Let Freedom Rock

Author: Naomi Marcus
Source: Scholastic Update
Date: May 18, 1990

The first rock music I heard was the Beatles," recalls Boris Grebenshikov, perhaps the single most popular rock singer in the Soviet Union today. "I was wildly excited at the thought that young people had created something so powerful, so beautiful, so magical. I couldn’t believe it was possible.

"In our country, no one had the freedom to make sounds like that, and especially not the youth," he says. We couldn’t express ourselves at all; we were told what to do. And suddenly, over the Voice of America [a U.S. government short-wave radio station broadcasting from Washington, D.C.] came these unbelievable sounds. It changed my life, and the lives of my friends, forever."

Act of Dissent

In 1979, when I met Grebenshikov in his hometown, Leningrad, he had been leading his band, Aquarium, for five years. The strain was showing. Playing rock music in the Soviet Union back then was an act of dissent, a nervy and courageous risk. It made

folk heroes of an unlikely set of folk: musicians who wanted nothing more than to be left alone to compose and play the kind of music that reached them over the international radio waves, and through tapes and records brought in by foreign tourists and students (like me).

While Communist party authorities banned rock groups from theater stages and recording studios, Grebenshikov and fellow rockers all over the country kept the music alive by recording their songs at home on flimsy cassette recorders, and then distributing the cassettes for free. People would record them over and over, and the music moved around the country this way.

But the more recognized and popular homegrown Soviet rock became, the worse things got for its creators. Because it was new, different, and out of control, it was a threat to the Communist party’s tight control over its people and their arts.

In the late ‘70s and early ‘80s, Grebenshikov was regularly summoned for meetings with the KGB secret police, in which they would ask why he insisted on leading the youth of the Soviet Union astray with his bizarre music, his "foggy and puzzling lyrics." They warned him to stop his free, impromptu performances in parks, and told him things could go badly for him if he persisted.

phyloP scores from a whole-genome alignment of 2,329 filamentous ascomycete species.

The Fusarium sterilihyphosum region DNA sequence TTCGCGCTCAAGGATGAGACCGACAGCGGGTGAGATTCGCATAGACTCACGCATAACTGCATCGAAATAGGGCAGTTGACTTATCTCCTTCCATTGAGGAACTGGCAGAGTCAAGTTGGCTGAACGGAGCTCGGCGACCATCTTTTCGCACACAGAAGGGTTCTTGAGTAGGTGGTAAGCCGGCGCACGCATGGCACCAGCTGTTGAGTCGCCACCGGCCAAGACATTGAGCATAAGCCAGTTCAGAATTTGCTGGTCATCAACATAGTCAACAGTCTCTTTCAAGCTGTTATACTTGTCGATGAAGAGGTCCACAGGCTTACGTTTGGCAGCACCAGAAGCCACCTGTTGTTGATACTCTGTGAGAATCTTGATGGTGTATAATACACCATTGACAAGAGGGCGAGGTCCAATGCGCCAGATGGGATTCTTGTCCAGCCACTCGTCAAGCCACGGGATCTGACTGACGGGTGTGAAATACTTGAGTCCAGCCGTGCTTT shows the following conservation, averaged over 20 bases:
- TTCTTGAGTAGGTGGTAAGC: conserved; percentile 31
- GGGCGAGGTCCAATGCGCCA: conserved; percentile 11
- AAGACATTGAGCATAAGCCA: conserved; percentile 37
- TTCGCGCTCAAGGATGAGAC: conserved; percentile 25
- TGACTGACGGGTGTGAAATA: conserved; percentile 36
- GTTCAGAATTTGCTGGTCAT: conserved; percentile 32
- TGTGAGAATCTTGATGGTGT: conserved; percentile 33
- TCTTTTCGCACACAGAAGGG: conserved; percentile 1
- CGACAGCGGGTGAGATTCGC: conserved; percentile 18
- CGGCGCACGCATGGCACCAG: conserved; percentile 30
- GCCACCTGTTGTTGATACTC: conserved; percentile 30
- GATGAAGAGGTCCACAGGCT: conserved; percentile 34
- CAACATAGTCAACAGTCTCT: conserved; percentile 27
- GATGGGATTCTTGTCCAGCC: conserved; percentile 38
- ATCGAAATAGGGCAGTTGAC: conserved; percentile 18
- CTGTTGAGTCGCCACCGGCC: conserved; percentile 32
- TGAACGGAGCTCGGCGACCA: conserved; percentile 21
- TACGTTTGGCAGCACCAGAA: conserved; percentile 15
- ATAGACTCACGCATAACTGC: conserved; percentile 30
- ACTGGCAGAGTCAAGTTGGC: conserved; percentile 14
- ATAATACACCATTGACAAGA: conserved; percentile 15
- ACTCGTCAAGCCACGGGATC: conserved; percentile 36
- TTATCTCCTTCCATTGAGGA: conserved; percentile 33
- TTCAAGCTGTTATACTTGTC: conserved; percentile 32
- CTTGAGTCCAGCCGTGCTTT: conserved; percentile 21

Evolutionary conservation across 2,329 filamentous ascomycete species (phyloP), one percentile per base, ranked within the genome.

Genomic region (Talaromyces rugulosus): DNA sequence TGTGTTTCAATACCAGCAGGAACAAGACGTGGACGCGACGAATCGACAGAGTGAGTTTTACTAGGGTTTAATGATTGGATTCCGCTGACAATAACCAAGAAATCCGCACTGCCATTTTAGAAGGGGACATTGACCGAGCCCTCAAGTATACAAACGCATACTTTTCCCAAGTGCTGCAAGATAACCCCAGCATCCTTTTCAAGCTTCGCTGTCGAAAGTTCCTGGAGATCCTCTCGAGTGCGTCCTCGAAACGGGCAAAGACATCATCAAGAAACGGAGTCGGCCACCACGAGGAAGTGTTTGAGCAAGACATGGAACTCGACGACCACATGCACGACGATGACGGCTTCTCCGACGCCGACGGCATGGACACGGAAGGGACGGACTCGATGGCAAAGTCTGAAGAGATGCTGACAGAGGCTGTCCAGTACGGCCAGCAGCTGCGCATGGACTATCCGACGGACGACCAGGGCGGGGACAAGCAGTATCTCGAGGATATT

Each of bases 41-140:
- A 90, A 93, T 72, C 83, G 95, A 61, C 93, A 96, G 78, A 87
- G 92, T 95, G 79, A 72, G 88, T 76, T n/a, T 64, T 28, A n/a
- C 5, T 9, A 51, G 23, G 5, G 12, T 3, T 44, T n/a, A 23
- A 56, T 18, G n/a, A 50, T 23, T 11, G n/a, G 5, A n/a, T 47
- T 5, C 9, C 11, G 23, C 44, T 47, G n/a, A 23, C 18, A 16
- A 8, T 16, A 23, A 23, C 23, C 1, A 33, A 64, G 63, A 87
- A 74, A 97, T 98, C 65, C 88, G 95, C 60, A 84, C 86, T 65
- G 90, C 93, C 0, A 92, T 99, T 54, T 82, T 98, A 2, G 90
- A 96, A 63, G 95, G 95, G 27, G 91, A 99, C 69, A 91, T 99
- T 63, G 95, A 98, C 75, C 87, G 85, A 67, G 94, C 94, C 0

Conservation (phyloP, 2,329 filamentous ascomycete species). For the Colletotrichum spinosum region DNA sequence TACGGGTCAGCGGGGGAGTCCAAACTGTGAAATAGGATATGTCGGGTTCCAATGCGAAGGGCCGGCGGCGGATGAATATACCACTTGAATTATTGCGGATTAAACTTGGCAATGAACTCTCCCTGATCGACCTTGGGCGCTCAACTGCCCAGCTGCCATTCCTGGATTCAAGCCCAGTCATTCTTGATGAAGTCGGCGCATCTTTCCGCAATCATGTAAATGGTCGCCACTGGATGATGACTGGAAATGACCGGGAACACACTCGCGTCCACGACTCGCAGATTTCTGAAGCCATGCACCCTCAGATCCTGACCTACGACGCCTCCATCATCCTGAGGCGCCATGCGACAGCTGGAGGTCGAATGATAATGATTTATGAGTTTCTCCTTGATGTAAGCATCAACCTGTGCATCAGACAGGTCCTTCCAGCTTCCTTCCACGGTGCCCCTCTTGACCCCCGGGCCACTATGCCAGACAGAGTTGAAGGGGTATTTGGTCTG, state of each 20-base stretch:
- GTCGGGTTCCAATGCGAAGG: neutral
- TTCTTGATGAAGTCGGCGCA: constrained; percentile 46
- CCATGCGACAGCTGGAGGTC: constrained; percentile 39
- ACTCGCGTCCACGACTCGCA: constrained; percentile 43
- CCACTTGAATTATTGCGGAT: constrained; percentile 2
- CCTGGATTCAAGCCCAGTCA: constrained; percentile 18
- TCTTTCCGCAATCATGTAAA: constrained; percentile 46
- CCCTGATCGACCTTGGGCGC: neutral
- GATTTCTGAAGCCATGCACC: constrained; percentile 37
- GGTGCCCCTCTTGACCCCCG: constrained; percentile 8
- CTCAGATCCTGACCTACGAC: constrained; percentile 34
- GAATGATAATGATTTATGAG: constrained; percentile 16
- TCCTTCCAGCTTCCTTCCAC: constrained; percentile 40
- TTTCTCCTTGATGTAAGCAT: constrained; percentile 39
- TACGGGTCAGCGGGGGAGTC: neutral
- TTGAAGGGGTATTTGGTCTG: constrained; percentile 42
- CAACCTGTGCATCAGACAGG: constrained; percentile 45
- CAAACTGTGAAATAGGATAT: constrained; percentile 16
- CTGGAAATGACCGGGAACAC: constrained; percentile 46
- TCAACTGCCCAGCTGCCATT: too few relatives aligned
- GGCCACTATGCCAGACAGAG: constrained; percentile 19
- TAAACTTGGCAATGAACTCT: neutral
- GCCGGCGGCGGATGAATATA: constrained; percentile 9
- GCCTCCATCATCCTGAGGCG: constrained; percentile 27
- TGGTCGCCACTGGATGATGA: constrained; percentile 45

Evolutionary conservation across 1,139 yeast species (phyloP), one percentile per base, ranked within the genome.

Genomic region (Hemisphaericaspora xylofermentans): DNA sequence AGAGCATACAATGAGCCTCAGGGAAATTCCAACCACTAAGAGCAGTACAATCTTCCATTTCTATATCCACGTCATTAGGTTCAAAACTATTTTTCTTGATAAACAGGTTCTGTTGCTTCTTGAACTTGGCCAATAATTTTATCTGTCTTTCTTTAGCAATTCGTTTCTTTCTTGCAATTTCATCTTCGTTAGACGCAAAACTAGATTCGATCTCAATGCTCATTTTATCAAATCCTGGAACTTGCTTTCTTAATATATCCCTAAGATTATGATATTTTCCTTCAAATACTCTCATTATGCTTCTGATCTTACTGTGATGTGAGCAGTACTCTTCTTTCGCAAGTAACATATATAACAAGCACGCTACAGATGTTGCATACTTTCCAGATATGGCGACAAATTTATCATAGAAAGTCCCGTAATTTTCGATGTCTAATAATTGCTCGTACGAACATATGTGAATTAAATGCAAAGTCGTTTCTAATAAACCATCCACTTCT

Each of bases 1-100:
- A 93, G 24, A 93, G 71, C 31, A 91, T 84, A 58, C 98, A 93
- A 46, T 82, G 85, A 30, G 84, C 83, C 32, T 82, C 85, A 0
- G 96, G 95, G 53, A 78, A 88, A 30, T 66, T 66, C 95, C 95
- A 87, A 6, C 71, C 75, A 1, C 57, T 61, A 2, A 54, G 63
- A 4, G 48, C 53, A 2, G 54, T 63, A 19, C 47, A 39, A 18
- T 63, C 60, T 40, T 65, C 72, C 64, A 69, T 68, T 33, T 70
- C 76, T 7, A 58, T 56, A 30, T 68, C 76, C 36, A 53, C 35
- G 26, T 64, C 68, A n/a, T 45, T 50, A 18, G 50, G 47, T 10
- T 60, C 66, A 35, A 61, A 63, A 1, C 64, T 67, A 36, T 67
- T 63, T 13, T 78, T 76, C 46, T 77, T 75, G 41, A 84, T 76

Rock musicians were being harassed to an even worse degree in other Soviet-bloc countries. In Czechoslovakia, the leader of the popular underground rock band The Plastic People, saxophonist Vratislav Brabenec, was imprisoned in Prague for corrupting" Czechoslovak youth with his music. In Czechoslovakia, in the late 70s, there was physical danger to the members of The Plastic People. They were repeatedly beaten and interrogated.

The Right to Play

The irony for these musicians is that most of them were completely uninterested in politics. They were not trying to foment revolution or change the established order. But against their will, and in spite of their insistence that they were apolitical, they were thrust into political roles as they fought for the right of their music to exist.

Grebenshikov says of that time, "To me the music was this thing of immense beauty that brought me happiness. I didn’t want to fight the KGB, I didn’t need that headache, I just wanted to play."

In 1986, when Mikhail Gorbachev had been in power two years, the harassment of Soviet rock musicians stopped – a direct result of Gorbachev’s policy of glasnost, or "openness." They were allowed to play small, informal concerts. In 1987, Grebenshikov and Aquarium were invited to play with Crosby, Stills, and Nash in Moscow, at a concert for the prevention of nuclear war. They jammed together, performed together, and became close friends.

Music is Power

One evening in Moscow, the American and Russian rockers gathered in a hotel room to talk. Grebenshikov recalls that night: "We discussed the question of whether music could really change things, could make the difference between peace and war, or could rouse people to fight hunger and social injustice.

Naturally, being from the Soviet Union, I said no, that music couldn’t change anything. Graham Nash and Stephen Stills disagreed; they said music was power and could move people to action.

"I went home to Leningrad and wrote This Train’s on Fire,’ the most openly political song I ever wrote up to then, about the changes happening in my country. Not only did I not get arrested, but that was the year that we got our first official record contract on the state record label, Melodiya."

Great Acclaim

Here in 1990, it is hard to recall what it was like back then, during the bad times. With the democracy movement sweeping Eastern Europe and the U.S.S.R. , Soviet and Eastern European rock bands are performing to great acclaim in huge sports stadiums and concert halls throughout their own countries, as well as in Western Europe and America.

Czechoslovakia’s much-persecuted The Plastic People (renamed Pulnoc, or "Midnight") had a triumphant American tour last year, during which an influential New York music critic called their debut one of the most significant concerts of the past decade. All over the Soviet bloc, as the walls crash down and the dictators are removed, the music is blaring.

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